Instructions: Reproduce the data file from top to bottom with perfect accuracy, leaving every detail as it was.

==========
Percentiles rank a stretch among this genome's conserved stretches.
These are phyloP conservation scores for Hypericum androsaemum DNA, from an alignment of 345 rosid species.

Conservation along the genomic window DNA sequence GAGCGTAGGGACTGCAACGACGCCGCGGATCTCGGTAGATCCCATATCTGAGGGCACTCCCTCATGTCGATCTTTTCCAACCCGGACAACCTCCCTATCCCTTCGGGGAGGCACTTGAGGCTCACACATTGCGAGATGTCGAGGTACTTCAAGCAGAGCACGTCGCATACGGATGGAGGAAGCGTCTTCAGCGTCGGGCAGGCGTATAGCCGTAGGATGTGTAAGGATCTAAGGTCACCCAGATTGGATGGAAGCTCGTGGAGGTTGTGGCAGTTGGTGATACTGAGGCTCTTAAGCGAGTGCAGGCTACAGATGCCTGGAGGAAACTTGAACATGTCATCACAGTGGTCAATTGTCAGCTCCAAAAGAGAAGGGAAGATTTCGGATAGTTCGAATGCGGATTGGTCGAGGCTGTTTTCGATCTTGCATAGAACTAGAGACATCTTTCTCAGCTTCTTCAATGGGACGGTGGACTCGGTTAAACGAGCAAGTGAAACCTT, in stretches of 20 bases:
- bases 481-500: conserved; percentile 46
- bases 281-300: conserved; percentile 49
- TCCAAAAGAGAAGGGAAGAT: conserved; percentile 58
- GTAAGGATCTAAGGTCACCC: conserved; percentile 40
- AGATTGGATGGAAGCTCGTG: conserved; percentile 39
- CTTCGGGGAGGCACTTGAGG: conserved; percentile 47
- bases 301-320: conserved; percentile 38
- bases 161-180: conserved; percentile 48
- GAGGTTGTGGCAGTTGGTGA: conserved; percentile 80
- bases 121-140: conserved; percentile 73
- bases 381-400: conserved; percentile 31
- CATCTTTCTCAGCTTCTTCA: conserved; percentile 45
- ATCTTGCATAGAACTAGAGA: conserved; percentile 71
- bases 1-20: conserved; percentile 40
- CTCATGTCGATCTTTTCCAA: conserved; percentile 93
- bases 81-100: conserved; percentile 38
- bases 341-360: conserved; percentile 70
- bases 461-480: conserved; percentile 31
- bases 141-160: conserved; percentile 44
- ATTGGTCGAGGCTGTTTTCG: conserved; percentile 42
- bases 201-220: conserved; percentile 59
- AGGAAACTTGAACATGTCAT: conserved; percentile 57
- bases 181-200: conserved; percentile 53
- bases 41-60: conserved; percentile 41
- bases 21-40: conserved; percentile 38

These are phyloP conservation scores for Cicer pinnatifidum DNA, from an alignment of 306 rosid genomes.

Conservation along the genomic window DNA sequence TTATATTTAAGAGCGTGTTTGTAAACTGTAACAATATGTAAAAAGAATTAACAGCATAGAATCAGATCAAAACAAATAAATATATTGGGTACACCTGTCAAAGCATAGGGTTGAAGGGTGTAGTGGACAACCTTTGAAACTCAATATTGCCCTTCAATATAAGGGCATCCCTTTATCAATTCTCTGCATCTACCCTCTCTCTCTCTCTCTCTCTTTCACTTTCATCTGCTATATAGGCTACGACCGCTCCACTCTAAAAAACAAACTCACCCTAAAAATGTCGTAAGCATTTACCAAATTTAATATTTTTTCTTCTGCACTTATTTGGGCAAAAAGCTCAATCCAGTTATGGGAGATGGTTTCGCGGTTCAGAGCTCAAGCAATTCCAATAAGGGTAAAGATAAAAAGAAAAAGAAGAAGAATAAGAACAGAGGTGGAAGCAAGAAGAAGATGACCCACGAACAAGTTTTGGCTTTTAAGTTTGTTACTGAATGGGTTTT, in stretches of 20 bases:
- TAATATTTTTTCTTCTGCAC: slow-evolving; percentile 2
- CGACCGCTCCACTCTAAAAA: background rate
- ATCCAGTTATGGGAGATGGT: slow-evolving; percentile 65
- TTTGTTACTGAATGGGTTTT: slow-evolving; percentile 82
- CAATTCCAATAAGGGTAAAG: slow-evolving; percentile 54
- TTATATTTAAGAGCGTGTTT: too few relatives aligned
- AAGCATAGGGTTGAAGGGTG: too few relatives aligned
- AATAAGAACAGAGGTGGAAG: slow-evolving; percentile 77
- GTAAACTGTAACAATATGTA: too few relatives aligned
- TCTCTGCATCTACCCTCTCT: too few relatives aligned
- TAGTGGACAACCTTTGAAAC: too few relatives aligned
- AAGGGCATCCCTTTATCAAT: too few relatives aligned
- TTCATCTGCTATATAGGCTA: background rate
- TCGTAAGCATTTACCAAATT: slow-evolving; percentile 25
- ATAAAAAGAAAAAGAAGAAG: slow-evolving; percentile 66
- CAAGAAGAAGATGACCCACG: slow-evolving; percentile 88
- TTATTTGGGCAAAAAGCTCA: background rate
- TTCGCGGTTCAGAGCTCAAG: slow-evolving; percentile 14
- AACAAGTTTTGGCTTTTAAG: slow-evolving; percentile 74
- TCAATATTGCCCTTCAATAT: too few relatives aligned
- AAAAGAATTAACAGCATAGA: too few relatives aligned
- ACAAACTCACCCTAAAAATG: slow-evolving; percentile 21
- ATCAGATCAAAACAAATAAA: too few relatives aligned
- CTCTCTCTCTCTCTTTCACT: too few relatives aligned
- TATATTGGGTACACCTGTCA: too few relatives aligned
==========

Percentiles rank a stretch among this genome's conserved stretches.
These are phyloP conservation scores for Hypericum androsaemum DNA, from an alignment of 345 rosid species.

Conservation along the genomic window DNA sequence GAGCGTAGGGACTGCAACGACGCCGCGGATCTCGGTAGATCCCATATCTGAGGGCACTCCCTCATGTCGATCTTTTCCAACCCGGACAACCTCCCTATCCCTTCGGGGAGGCACTTGAGGCTCACACATTGCGAGATGTCGAGGTACTTCAAGCAGAGCACGTCGCATACGGATGGAGGAAGCGTCTTCAGCGTCGGGCAGGCGTATAGCCGTAGGATGTGTAAGGATCTAAGGTCACCCAGATTGGATGGAAGCTCGTGGAGGTTGTGGCAGTTGGTGATACTGAGGCTCTTAAGCGAGTGCAGGCTACAGATGCCTGGAGGAAACTTGAACATGTCATCACAGTGGTCAATTGTCAGCTCCAAAAGAGAAGGGAAGATTTCGGATAGTTCGAATGCGGATTGGTCGAGGCTGTTTTCGATCTTGCATAGAACTAGAGACATCTTTCTCAGCTTCTTCAATGGGACGGTGGACTCGGTTAAACGAGCAAGTGAAACCTT, in stretches of 20 bases:
- bases 481-500: conserved; percentile 46
- bases 281-300: conserved; percentile 49
- TCCAAAAGAGAAGGGAAGAT: conserved; percentile 58
- GTAAGGATCTAAGGTCACCC: conserved; percentile 40
- AGATTGGATGGAAGCTCGTG: conserved; percentile 39
- CTTCGGGGAGGCACTTGAGG: conserved; percentile 47
- bases 301-320: conserved; percentile 38
- bases 161-180: conserved; percentile 48
- GAGGTTGTGGCAGTTGGTGA: conserved; percentile 80
- bases 121-140: conserved; percentile 73
- bases 381-400: conserved; percentile 31
- CATCTTTCTCAGCTTCTTCA: conserved; percentile 45
- ATCTTGCATAGAACTAGAGA: conserved; percentile 71
- bases 1-20: conserved; percentile 40
- CTCATGTCGATCTTTTCCAA: conserved; percentile 93
- bases 81-100: conserved; percentile 38
- bases 341-360: conserved; percentile 70
- bases 461-480: conserved; percentile 31
- bases 141-160: conserved; percentile 44
- ATTGGTCGAGGCTGTTTTCG: conserved; percentile 42
- bases 201-220: conserved; percentile 59
- AGGAAACTTGAACATGTCAT: conserved; percentile 57
- bases 181-200: conserved; percentile 53
- bases 41-60: conserved; percentile 41
- bases 21-40: conserved; percentile 38

These are phyloP conservation scores for Cicer pinnatifidum DNA, from an alignment of 306 rosid genomes.

Conservation along the genomic window DNA sequence TTATATTTAAGAGCGTGTTTGTAAACTGTAACAATATGTAAAAAGAATTAACAGCATAGAATCAGATCAAAACAAATAAATATATTGGGTACACCTGTCAAAGCATAGGGTTGAAGGGTGTAGTGGACAACCTTTGAAACTCAATATTGCCCTTCAATATAAGGGCATCCCTTTATCAATTCTCTGCATCTACCCTCTCTCTCTCTCTCTCTCTTTCACTTTCATCTGCTATATAGGCTACGACCGCTCCACTCTAAAAAACAAACTCACCCTAAAAATGTCGTAAGCATTTACCAAATTTAATATTTTTTCTTCTGCACTTATTTGGGCAAAAAGCTCAATCCAGTTATGGGAGATGGTTTCGCGGTTCAGAGCTCAAGCAATTCCAATAAGGGTAAAGATAAAAAGAAAAAGAAGAAGAATAAGAACAGAGGTGGAAGCAAGAAGAAGATGACCCACGAACAAGTTTTGGCTTTTAAGTTTGTTACTGAATGGGTTTT, in stretches of 20 bases:
- TAATATTTTTTCTTCTGCAC: slow-evolving; percentile 2
- CGACCGCTCCACTCTAAAAA: background rate
- ATCCAGTTATGGGAGATGGT: slow-evolving; percentile 65
- TTTGTTACTGAATGGGTTTT: slow-evolving; percentile 82
- CAATTCCAATAAGGGTAAAG: slow-evolving; percentile 54
- TTATATTTAAGAGCGTGTTT: too few relatives aligned
- AAGCATAGGGTTGAAGGGTG: too few relatives aligned
- AATAAGAACAGAGGTGGAAG: slow-evolving; percentile 77
- GTAAACTGTAACAATATGTA: too few relatives aligned
- TCTCTGCATCTACCCTCTCT: too few relatives aligned
- TAGTGGACAACCTTTGAAAC: too few relatives aligned
- AAGGGCATCCCTTTATCAAT: too few relatives aligned
- TTCATCTGCTATATAGGCTA: background rate
- TCGTAAGCATTTACCAAATT: slow-evolving; percentile 25
- ATAAAAAGAAAAAGAAGAAG: slow-evolving; percentile 66
- CAAGAAGAAGATGACCCACG: slow-evolving; percentile 88
- TTATTTGGGCAAAAAGCTCA: background rate
- TTCGCGGTTCAGAGCTCAAG: slow-evolving; percentile 14
- AACAAGTTTTGGCTTTTAAG: slow-evolving; percentile 74
- TCAATATTGCCCTTCAATAT: too few relatives aligned
- AAAAGAATTAACAGCATAGA: too few relatives aligned
- ACAAACTCACCCTAAAAATG: slow-evolving; percentile 21
- ATCAGATCAAAACAAATAAA: too few relatives aligned
- CTCTCTCTCTCTCTTTCACT: too few relatives aligned
- TATATTGGGTACACCTGTCA: too few relatives aligned